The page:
OER is Growing at Religious Colleges, But Raises Unique Challenges

Digital Learning in Higher Ed

OER is Growing at Religious Colleges, But Raises Unique Challenges

By Sydney Johnson     Oct 24, 2018

OER is Growing at Religious Colleges, But Raises Unique Challenges

One popular draw to open educational resources is that these openly-licensed learning materials can—and are often encouraged to—be tailored for a particular professor or course. But at religious institutions, adapting open materials for a faith-based curriculum can be trickier.

Scholarly communications librarian Kristen Hoffman oversees much of the OER work at Seattle Pacific University, a Christian university in Washington. It’s still the early days for open education at her institution, and she’s found herself increasingly curious about how faculty can best adapt open materials to incorporate elements of the university's faith-based curriculum.

“All faculty—not just those in theology—are expected to integrate faith into their teaching and be able to give a faith perspective in their discipline,” explains Hoffman. “Each faculty member does that in their own way, but our question was, ‘What does that look like in terms of a textbook?’”

Hoffman recently brought her question to the gathering of open education resource users and advocates at the OpenEd conference in Niagara Falls, NY earlier this month. She and her colleague John Robertson, a digital education librarian, sought advice on how faculty at a religious college could add religious components to an existing OER textbook and then share that back with the OER community, without having it perceived as ulteriorly motivated.

The critical part, Hoffman says, is “really trying to clarify what it is that you are sharing back.” Something added in for one faith may not work for another denomination, she added.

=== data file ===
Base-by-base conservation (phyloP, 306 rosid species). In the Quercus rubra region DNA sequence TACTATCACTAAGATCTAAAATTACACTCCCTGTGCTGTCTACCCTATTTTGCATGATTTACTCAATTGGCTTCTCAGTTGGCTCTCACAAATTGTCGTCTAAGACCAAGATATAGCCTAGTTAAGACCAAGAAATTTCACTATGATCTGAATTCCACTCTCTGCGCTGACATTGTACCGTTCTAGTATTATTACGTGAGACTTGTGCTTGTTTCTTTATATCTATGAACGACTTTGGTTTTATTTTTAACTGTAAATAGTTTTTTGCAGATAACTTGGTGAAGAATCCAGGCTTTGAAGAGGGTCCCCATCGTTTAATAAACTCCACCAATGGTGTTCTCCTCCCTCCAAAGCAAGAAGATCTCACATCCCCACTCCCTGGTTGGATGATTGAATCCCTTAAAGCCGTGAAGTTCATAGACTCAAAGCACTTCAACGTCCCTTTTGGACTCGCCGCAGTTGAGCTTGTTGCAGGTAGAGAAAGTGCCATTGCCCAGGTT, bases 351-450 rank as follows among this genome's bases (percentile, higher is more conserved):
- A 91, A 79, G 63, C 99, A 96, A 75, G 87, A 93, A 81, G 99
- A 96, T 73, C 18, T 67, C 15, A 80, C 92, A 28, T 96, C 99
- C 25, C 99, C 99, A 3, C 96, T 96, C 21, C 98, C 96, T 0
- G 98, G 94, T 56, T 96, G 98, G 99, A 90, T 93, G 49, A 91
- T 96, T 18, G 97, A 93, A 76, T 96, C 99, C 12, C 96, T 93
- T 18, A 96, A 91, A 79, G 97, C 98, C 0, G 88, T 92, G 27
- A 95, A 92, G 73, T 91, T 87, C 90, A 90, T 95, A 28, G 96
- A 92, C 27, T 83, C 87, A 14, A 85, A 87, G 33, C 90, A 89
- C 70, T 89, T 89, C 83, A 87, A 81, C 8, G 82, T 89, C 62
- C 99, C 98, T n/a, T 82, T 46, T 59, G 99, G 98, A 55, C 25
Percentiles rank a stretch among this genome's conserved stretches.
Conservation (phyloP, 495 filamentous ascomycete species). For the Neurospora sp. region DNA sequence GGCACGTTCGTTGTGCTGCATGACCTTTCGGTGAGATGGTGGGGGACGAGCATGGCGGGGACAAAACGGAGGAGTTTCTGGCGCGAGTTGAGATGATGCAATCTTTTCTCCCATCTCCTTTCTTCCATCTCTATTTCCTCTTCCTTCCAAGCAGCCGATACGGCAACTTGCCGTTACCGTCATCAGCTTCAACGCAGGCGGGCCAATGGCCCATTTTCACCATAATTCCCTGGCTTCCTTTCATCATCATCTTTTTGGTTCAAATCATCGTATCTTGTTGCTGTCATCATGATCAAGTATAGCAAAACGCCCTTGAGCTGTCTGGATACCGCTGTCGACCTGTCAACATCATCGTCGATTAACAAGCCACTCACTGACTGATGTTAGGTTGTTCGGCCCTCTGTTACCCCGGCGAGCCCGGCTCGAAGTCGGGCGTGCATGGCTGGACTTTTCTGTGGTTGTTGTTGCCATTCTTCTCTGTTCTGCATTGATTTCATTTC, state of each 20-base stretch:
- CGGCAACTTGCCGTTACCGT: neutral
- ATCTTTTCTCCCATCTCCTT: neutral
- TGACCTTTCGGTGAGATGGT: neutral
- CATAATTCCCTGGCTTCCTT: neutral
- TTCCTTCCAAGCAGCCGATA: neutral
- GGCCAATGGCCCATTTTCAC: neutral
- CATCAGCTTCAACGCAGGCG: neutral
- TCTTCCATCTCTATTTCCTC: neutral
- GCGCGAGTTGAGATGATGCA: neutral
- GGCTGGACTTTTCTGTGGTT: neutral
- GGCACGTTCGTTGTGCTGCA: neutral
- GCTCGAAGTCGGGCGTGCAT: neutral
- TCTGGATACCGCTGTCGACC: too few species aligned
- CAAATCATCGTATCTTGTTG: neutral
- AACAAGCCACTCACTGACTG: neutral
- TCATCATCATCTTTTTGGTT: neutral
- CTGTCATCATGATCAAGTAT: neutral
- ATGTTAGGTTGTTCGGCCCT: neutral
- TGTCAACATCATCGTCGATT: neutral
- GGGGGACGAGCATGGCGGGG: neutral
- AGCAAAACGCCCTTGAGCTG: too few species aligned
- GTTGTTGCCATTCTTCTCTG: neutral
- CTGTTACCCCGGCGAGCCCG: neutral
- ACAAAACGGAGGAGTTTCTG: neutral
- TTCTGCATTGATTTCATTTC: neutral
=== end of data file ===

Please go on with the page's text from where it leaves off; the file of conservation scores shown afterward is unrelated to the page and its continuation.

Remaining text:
Hoffman’s interest in exposing faculty at Seattle Pacific University to free and open learning materials is largely due to expensive textbook prices and the interest she hears from students for cheaper alternatives.

Pricey textbooks and access codes are a national challenge. From January 2006 to July 2016, the price of college textbooks increased 88 percent, according to the U.S. Bureau of Labor Statistics (those prices are slowly creeping down). Still, it can be even harder for students at private schools like Seattle Pacific where, Hoffman says, the library doesn’t purchase course textbooks to keep on reserve. Why? “The short answer is that we don’t typically consider them a good investment, since they tend to be expensive and new editions are published so frequently,” Hoffman wrote in an email.

Several attendees at the OpenEd conference, including ones from non-religious institutions and who identified with different faith backgrounds, suggested one simple solution: clearly label the content after it has been adapted. That way, instructors who want that kind of material can more easily find it, and those who want to avoid religious materials can do that as well.